Missouri wouldn’t comply with provisions of the Real ID Act of 2005 under a bill approved by the House and heading to the Senate.
"The Real ID Act violates the United States Constitution and I took an oath on this floor to uphold the Missouri and the US Constitutions," Rep. Jim Guest (R-King City) told colleagues during House floor debate on his bill, HCS HB 361 . "I feel compelled to pass legislation to uphold that."
The contention by Guest that the Real ID Act violates the 1st, 4th and 10th Amendment struck Rep. Don Calloway (D-St. Louis) as an overreach.
"I’m kind of concerned when we throw around words like unconstitutional," Calloway said during floor debate.
Calloway claimed the government has a compelling reason to override 1st Amendment freedom of religion rights to protect public safety. He dismissed Guest’s assertion that it violates the 4th Amendment protection against unreasonable search and seizure.
"I would argue with you gentleman, that the federal Real ID Act of 2005 is not a violation of the 4th Amendment, because this is a voluntary production of papers and effects," Calloway told Guest.
Guest responded that it was not voluntary.
"Since when is it voluntary," Guest asked Calloway. "It’s a mandate of the federal government."
Guest succeeded during the amendment process on the House floor to return the bill more to the substance of his original measure. His own committee had overridden his initial bill, providing for an option. The committee wanted to allow Missourians who didn’t object to the provisions of the Real ID Act to apply for an official, federal identification card. Those who objected wouldn’t be forced to apply for one. The full House removed the language that provided the option.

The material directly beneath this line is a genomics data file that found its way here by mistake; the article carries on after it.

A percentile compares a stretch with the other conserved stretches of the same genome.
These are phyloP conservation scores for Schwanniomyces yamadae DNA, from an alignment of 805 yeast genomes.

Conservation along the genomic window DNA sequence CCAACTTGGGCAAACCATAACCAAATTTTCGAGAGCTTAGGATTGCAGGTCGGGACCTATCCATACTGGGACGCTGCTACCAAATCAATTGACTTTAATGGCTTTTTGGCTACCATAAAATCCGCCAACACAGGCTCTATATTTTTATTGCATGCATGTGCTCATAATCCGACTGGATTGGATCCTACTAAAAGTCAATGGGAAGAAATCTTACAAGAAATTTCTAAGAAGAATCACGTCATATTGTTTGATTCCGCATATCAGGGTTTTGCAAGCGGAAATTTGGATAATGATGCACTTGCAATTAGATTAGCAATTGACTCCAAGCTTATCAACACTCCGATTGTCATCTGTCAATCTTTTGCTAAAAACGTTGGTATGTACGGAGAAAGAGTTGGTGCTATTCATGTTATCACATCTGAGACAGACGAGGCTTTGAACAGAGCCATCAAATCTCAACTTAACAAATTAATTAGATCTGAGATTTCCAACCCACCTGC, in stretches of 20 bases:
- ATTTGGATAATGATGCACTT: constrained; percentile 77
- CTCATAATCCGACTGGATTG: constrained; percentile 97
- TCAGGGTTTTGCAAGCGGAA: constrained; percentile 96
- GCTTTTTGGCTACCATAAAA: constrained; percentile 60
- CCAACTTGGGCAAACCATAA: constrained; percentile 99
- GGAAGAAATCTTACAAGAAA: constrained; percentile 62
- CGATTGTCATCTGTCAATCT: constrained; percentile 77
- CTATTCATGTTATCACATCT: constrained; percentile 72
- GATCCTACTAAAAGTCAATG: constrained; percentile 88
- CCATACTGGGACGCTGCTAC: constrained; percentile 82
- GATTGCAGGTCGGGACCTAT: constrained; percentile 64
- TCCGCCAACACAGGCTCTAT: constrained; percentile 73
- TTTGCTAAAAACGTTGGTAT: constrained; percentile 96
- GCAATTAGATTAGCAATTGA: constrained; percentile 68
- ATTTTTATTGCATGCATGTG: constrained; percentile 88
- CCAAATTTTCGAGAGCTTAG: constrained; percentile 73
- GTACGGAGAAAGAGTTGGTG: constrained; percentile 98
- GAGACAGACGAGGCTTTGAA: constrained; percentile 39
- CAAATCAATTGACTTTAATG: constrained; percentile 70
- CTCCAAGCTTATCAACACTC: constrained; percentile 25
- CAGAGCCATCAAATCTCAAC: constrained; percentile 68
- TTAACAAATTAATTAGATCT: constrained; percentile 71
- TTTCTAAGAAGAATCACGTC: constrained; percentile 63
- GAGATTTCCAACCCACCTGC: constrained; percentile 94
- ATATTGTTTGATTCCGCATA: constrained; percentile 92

Critics of Guest’s measure say it will pose incredible difficulties for Missourians, making it difficult for them to do business on federal property and to navigate airport security to make flights. Guest responds that any Missourian who wants to can apply with the federal government or even the airlines to receive identification acceptable to meet security restrictions once the Real ID provisions go into effect, perhaps as early as 2011.